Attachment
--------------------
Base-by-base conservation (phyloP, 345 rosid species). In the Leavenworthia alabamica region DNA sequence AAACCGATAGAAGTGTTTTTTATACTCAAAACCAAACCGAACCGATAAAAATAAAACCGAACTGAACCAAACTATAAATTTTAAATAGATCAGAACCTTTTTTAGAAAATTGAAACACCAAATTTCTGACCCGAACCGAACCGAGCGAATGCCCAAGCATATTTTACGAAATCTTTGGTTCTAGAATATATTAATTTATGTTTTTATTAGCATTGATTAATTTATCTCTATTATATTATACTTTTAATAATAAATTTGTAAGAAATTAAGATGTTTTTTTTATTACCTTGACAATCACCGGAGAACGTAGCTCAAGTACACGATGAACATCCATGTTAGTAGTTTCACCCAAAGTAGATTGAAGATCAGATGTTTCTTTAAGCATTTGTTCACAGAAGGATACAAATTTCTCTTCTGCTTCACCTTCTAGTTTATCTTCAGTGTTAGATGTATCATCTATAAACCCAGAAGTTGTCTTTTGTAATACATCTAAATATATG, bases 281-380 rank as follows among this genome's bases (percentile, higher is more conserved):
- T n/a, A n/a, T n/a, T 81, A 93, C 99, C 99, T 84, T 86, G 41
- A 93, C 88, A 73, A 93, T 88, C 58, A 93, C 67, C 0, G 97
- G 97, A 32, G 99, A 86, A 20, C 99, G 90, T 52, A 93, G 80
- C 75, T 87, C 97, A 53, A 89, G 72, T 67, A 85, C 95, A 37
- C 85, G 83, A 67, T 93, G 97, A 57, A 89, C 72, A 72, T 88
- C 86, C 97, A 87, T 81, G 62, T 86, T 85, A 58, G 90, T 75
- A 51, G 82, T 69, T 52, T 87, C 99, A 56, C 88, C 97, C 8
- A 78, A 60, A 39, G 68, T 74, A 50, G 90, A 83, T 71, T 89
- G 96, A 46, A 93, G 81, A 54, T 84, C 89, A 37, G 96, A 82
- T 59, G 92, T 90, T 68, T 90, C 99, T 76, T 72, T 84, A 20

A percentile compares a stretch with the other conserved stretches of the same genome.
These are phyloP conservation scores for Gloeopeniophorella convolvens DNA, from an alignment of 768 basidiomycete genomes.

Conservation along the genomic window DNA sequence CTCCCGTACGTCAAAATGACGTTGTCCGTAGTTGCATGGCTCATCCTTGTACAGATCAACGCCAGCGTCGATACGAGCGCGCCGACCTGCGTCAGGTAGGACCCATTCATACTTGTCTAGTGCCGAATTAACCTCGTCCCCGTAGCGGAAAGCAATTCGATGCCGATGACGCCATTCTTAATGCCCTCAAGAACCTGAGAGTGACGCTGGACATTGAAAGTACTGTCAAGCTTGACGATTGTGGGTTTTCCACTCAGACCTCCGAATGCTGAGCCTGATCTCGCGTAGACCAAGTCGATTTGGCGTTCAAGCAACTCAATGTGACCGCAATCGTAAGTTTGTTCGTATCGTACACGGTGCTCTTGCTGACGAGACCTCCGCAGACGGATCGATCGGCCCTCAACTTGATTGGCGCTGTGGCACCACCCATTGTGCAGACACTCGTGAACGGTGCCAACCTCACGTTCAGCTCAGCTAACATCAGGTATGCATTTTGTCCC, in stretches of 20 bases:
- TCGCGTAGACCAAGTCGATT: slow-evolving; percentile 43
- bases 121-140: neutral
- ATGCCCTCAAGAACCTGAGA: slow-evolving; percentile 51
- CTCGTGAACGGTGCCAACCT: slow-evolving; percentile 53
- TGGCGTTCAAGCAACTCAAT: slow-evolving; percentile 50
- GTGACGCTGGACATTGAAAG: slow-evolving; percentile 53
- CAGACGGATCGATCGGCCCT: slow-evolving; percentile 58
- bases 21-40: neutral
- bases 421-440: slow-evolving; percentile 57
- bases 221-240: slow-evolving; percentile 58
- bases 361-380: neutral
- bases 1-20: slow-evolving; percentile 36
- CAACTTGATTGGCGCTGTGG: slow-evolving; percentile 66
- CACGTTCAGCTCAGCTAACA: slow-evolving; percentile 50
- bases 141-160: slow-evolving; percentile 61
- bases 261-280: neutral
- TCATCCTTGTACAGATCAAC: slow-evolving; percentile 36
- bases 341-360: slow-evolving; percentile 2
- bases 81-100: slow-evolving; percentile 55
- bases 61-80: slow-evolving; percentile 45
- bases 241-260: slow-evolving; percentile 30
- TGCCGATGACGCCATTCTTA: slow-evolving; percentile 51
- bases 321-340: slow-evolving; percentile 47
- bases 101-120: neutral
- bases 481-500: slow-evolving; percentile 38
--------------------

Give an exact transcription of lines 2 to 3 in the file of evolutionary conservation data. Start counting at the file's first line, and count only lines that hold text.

- T n/a, A n/a, T n/a, T 81, A 93, C 99, C 99, T 84, T 86, G 41
- A 93, C 88, A 73, A 93, T 88, C 58, A 93, C 67, C 0, G 97